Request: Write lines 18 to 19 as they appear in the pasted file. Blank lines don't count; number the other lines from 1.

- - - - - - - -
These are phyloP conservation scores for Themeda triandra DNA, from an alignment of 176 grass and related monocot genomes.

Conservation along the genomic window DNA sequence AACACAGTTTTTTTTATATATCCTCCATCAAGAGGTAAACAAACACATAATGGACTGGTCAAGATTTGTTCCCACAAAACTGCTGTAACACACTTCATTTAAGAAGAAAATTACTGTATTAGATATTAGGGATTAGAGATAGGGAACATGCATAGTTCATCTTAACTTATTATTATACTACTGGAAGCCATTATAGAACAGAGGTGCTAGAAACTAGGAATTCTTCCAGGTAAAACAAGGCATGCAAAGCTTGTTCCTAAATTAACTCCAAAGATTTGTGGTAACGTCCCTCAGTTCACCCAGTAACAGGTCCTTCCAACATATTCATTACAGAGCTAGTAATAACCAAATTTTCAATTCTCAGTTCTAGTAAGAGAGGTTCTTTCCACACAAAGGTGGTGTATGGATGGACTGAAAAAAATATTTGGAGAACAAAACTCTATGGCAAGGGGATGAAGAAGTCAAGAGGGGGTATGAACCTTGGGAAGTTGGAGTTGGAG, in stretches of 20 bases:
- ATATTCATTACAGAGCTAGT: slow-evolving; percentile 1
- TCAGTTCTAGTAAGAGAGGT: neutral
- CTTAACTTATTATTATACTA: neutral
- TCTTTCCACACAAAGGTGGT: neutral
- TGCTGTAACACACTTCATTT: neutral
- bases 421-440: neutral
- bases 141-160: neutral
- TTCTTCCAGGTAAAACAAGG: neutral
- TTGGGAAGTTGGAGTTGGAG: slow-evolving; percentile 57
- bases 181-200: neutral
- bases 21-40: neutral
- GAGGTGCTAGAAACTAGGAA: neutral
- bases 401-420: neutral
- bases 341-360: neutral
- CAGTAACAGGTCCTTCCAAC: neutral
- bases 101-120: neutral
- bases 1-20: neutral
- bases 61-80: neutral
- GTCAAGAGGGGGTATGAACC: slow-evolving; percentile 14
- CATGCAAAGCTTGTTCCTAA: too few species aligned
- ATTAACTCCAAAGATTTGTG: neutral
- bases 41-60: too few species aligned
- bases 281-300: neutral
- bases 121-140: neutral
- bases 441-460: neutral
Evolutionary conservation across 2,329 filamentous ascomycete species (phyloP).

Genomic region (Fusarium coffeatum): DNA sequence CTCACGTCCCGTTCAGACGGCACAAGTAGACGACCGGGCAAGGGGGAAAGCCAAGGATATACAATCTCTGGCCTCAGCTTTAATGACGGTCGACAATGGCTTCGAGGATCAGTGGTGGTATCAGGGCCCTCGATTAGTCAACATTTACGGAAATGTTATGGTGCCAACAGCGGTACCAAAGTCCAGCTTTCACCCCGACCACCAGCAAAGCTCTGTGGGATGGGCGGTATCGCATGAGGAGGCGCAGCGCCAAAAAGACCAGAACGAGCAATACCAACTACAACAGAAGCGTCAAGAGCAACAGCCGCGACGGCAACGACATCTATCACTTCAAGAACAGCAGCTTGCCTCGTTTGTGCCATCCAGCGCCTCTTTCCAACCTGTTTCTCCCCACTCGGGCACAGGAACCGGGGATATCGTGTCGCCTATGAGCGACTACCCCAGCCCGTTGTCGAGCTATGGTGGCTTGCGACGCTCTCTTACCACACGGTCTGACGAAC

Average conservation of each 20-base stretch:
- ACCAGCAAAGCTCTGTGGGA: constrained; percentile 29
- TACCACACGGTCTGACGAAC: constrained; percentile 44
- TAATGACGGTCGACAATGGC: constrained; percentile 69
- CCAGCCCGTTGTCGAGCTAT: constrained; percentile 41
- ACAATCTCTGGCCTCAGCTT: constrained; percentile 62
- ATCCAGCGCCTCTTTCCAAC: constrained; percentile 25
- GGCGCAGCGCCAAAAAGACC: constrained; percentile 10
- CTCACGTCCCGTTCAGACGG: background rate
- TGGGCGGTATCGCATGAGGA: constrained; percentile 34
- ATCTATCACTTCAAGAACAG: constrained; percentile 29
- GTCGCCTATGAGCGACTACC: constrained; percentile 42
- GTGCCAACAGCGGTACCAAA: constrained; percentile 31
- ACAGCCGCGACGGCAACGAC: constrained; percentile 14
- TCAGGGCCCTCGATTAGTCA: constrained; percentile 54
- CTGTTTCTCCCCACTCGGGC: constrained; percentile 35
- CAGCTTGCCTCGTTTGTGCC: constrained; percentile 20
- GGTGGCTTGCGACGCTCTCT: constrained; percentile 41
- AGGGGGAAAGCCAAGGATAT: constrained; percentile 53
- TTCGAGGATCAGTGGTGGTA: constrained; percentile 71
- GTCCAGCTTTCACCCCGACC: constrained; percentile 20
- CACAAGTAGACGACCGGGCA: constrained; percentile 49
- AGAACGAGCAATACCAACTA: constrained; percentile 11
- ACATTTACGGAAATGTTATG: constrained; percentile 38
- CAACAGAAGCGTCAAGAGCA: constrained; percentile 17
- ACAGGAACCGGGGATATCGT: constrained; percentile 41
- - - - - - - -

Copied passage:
- bases 101-120: neutral
- bases 1-20: neutral